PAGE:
New PTC tower ordinance criticized
Meanwhile, county moves to relax distance rules for new towers
Peachtree City’s new celltower ordinance, which will allow new towers to be built in some parks and recreation areas with approval of the City Council, resulted in the planning commission getting an earful Monday night.
Resident Kevin Cheney, who lives near Blue Smoke Park, complained that the city should be protecting its parks and recreation areas from celltowers instead of allowing them to be built.
“Is there anything in there that says the quality of life in Peachtree City has to be taken into account?” Cheney asked.
Planning Commission Chairman Patrick Staples replied that the commission always “puts Peachtree City first” and he didn’t appreciate the suggestion that it didn’t.
“From day one this has been a major concern for our parks and recreation areas,” Cheney replied. “People have come to express their opinion and that has been the number one thing addressed up here.”
Cheney also noted that the City Council had pledged not to allow new celltowers in city recreation centers and parks.
Resident Mary Giles, who lives near the Braelinn recreation area off Log House Road, said she was concerned about access issues for new celltowers on city parks and recreation areas.
“I want to see protection for our multi-use path system. I want to see protection for our parks,” Giles said.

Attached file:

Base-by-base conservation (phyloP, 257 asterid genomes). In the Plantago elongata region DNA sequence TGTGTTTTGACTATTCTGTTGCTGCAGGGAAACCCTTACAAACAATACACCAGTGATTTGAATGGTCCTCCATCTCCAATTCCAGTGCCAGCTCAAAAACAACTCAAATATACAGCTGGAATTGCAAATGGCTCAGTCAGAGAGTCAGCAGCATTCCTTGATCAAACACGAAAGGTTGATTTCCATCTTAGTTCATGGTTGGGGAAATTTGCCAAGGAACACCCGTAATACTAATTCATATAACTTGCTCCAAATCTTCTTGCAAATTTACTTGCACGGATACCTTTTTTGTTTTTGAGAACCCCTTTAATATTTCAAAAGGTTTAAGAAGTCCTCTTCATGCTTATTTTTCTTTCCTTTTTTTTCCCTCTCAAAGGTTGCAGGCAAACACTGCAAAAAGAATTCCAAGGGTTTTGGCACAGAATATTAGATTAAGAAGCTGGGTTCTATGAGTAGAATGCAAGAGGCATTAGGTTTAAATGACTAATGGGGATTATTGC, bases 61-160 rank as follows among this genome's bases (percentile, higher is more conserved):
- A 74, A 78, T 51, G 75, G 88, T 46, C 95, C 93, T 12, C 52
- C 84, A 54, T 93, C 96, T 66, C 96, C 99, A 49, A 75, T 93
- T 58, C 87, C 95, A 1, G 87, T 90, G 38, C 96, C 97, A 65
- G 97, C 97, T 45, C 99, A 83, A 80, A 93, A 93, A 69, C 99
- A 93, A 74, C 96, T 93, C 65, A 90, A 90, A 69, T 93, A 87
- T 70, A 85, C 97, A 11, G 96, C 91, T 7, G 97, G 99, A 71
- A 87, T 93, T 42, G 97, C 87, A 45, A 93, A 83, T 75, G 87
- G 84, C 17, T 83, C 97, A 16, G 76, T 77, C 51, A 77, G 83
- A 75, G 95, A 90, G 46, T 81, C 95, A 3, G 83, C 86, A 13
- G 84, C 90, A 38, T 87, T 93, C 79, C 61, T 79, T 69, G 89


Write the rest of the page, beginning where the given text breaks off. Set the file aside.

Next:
Despite the protest of Cheney, and from fellow resident Mary Giles, the commission unanimously voted to recommend approval of the ordinance to the City Council.
The ordinance included some changes based on input from cellphone companies, including a four-hour period instead of an eight-hour period in which a balloon test must be conducted. Such tests involve raising a balloon to the height of the proposed tower in part so citizens can get a visual idea of how the tower will fit in with its surroundings.
Balloon tests must be done on a weekend day and also must be advertised in advance with a notice published in the city’s legal organ, the ordinance requires.
The ordinance requires that any celltower support structure be 200 feet from any adjoining residential property line, 200 feet from any public right of way and 50 feet from any abutting property not zoned for residential use.